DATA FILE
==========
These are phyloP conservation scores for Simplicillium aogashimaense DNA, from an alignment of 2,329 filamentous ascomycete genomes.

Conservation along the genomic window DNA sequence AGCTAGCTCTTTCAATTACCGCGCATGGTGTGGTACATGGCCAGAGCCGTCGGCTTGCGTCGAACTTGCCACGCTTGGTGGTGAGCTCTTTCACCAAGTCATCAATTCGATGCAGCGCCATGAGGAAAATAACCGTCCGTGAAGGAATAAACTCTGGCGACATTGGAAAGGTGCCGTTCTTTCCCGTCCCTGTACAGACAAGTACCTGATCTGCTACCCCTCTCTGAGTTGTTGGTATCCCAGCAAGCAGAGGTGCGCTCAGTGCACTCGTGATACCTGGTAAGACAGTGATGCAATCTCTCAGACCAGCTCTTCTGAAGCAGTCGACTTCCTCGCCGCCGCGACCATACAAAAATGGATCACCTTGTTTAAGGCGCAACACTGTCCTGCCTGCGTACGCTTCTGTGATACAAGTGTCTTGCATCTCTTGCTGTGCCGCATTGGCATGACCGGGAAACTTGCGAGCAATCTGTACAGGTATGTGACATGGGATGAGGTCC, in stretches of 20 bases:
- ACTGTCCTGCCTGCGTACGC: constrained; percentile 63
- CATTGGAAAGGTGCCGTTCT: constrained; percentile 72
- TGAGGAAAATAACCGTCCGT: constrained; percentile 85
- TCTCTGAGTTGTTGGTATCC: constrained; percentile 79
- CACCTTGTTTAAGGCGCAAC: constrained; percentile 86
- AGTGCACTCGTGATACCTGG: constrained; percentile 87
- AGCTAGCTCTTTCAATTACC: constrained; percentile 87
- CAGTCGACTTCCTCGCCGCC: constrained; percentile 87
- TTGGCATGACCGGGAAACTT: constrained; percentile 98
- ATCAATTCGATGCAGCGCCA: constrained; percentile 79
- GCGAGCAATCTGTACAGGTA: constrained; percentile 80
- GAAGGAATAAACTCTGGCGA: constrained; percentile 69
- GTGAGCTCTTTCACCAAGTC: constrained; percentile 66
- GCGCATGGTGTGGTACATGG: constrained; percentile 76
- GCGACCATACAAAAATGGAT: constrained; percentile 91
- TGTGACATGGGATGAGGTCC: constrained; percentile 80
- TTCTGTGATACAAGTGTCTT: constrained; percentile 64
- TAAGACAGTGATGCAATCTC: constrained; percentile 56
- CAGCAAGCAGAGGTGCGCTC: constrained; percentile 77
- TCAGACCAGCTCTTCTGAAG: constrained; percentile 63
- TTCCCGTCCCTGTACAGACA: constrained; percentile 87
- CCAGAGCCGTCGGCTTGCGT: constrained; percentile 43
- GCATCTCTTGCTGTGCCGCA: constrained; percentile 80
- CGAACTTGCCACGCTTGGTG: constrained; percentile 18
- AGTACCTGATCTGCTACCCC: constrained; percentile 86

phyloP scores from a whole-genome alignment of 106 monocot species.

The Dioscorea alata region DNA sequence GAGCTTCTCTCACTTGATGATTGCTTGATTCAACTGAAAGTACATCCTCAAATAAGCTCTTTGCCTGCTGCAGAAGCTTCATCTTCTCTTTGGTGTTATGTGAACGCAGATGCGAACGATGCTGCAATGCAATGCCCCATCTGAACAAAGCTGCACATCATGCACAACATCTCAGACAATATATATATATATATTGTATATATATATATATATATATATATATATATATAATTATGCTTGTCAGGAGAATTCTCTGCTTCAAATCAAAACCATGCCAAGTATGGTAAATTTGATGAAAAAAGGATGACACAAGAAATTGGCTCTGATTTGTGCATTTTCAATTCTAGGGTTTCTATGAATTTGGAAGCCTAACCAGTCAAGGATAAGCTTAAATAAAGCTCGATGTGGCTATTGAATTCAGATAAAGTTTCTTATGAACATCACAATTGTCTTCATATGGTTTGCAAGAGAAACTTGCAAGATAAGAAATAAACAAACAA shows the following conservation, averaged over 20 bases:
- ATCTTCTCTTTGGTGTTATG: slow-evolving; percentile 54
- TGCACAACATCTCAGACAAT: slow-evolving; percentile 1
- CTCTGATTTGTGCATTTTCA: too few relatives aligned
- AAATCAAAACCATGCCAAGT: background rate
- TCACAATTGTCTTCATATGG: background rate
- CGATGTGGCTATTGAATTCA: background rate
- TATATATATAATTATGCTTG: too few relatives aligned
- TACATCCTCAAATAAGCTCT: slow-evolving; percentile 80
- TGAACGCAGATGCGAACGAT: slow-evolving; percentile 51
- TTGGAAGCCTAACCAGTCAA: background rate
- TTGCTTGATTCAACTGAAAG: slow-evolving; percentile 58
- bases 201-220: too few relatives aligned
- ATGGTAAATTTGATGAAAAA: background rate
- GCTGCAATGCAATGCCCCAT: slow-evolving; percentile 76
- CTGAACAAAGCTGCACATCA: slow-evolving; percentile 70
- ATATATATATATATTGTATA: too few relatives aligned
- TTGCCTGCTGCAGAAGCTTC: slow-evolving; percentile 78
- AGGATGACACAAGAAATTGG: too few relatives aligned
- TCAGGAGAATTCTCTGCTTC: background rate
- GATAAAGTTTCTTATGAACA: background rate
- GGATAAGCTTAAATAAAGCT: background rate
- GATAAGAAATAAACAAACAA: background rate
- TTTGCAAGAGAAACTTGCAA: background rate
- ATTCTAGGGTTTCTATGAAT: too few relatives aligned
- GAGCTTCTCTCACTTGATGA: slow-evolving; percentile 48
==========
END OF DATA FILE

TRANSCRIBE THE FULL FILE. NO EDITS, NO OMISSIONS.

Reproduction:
These are phyloP conservation scores for Simplicillium aogashimaense DNA, from an alignment of 2,329 filamentous ascomycete genomes.

Conservation along the genomic window DNA sequence AGCTAGCTCTTTCAATTACCGCGCATGGTGTGGTACATGGCCAGAGCCGTCGGCTTGCGTCGAACTTGCCACGCTTGGTGGTGAGCTCTTTCACCAAGTCATCAATTCGATGCAGCGCCATGAGGAAAATAACCGTCCGTGAAGGAATAAACTCTGGCGACATTGGAAAGGTGCCGTTCTTTCCCGTCCCTGTACAGACAAGTACCTGATCTGCTACCCCTCTCTGAGTTGTTGGTATCCCAGCAAGCAGAGGTGCGCTCAGTGCACTCGTGATACCTGGTAAGACAGTGATGCAATCTCTCAGACCAGCTCTTCTGAAGCAGTCGACTTCCTCGCCGCCGCGACCATACAAAAATGGATCACCTTGTTTAAGGCGCAACACTGTCCTGCCTGCGTACGCTTCTGTGATACAAGTGTCTTGCATCTCTTGCTGTGCCGCATTGGCATGACCGGGAAACTTGCGAGCAATCTGTACAGGTATGTGACATGGGATGAGGTCC, in stretches of 20 bases:
- ACTGTCCTGCCTGCGTACGC: constrained; percentile 63
- CATTGGAAAGGTGCCGTTCT: constrained; percentile 72
- TGAGGAAAATAACCGTCCGT: constrained; percentile 85
- TCTCTGAGTTGTTGGTATCC: constrained; percentile 79
- CACCTTGTTTAAGGCGCAAC: constrained; percentile 86
- AGTGCACTCGTGATACCTGG: constrained; percentile 87
- AGCTAGCTCTTTCAATTACC: constrained; percentile 87
- CAGTCGACTTCCTCGCCGCC: constrained; percentile 87
- TTGGCATGACCGGGAAACTT: constrained; percentile 98
- ATCAATTCGATGCAGCGCCA: constrained; percentile 79
- GCGAGCAATCTGTACAGGTA: constrained; percentile 80
- GAAGGAATAAACTCTGGCGA: constrained; percentile 69
- GTGAGCTCTTTCACCAAGTC: constrained; percentile 66
- GCGCATGGTGTGGTACATGG: constrained; percentile 76
- GCGACCATACAAAAATGGAT: constrained; percentile 91
- TGTGACATGGGATGAGGTCC: constrained; percentile 80
- TTCTGTGATACAAGTGTCTT: constrained; percentile 64
- TAAGACAGTGATGCAATCTC: constrained; percentile 56
- CAGCAAGCAGAGGTGCGCTC: constrained; percentile 77
- TCAGACCAGCTCTTCTGAAG: constrained; percentile 63
- TTCCCGTCCCTGTACAGACA: constrained; percentile 87
- CCAGAGCCGTCGGCTTGCGT: constrained; percentile 43
- GCATCTCTTGCTGTGCCGCA: constrained; percentile 80
- CGAACTTGCCACGCTTGGTG: constrained; percentile 18
- AGTACCTGATCTGCTACCCC: constrained; percentile 86

phyloP scores from a whole-genome alignment of 106 monocot species.

The Dioscorea alata region DNA sequence GAGCTTCTCTCACTTGATGATTGCTTGATTCAACTGAAAGTACATCCTCAAATAAGCTCTTTGCCTGCTGCAGAAGCTTCATCTTCTCTTTGGTGTTATGTGAACGCAGATGCGAACGATGCTGCAATGCAATGCCCCATCTGAACAAAGCTGCACATCATGCACAACATCTCAGACAATATATATATATATATTGTATATATATATATATATATATATATATATATATAATTATGCTTGTCAGGAGAATTCTCTGCTTCAAATCAAAACCATGCCAAGTATGGTAAATTTGATGAAAAAAGGATGACACAAGAAATTGGCTCTGATTTGTGCATTTTCAATTCTAGGGTTTCTATGAATTTGGAAGCCTAACCAGTCAAGGATAAGCTTAAATAAAGCTCGATGTGGCTATTGAATTCAGATAAAGTTTCTTATGAACATCACAATTGTCTTCATATGGTTTGCAAGAGAAACTTGCAAGATAAGAAATAAACAAACAA shows the following conservation, averaged over 20 bases:
- ATCTTCTCTTTGGTGTTATG: slow-evolving; percentile 54
- TGCACAACATCTCAGACAAT: slow-evolving; percentile 1
- CTCTGATTTGTGCATTTTCA: too few relatives aligned
- AAATCAAAACCATGCCAAGT: background rate
- TCACAATTGTCTTCATATGG: background rate
- CGATGTGGCTATTGAATTCA: background rate
- TATATATATAATTATGCTTG: too few relatives aligned
- TACATCCTCAAATAAGCTCT: slow-evolving; percentile 80
- TGAACGCAGATGCGAACGAT: slow-evolving; percentile 51
- TTGGAAGCCTAACCAGTCAA: background rate
- TTGCTTGATTCAACTGAAAG: slow-evolving; percentile 58
- bases 201-220: too few relatives aligned
- ATGGTAAATTTGATGAAAAA: background rate
- GCTGCAATGCAATGCCCCAT: slow-evolving; percentile 76
- CTGAACAAAGCTGCACATCA: slow-evolving; percentile 70
- ATATATATATATATTGTATA: too few relatives aligned
- TTGCCTGCTGCAGAAGCTTC: slow-evolving; percentile 78
- AGGATGACACAAGAAATTGG: too few relatives aligned
- TCAGGAGAATTCTCTGCTTC: background rate
- GATAAAGTTTCTTATGAACA: background rate
- GGATAAGCTTAAATAAAGCT: background rate
- GATAAGAAATAAACAAACAA: background rate
- TTTGCAAGAGAAACTTGCAA: background rate
- ATTCTAGGGTTTCTATGAAT: too few relatives aligned
- GAGCTTCTCTCACTTGATGA: slow-evolving; percentile 48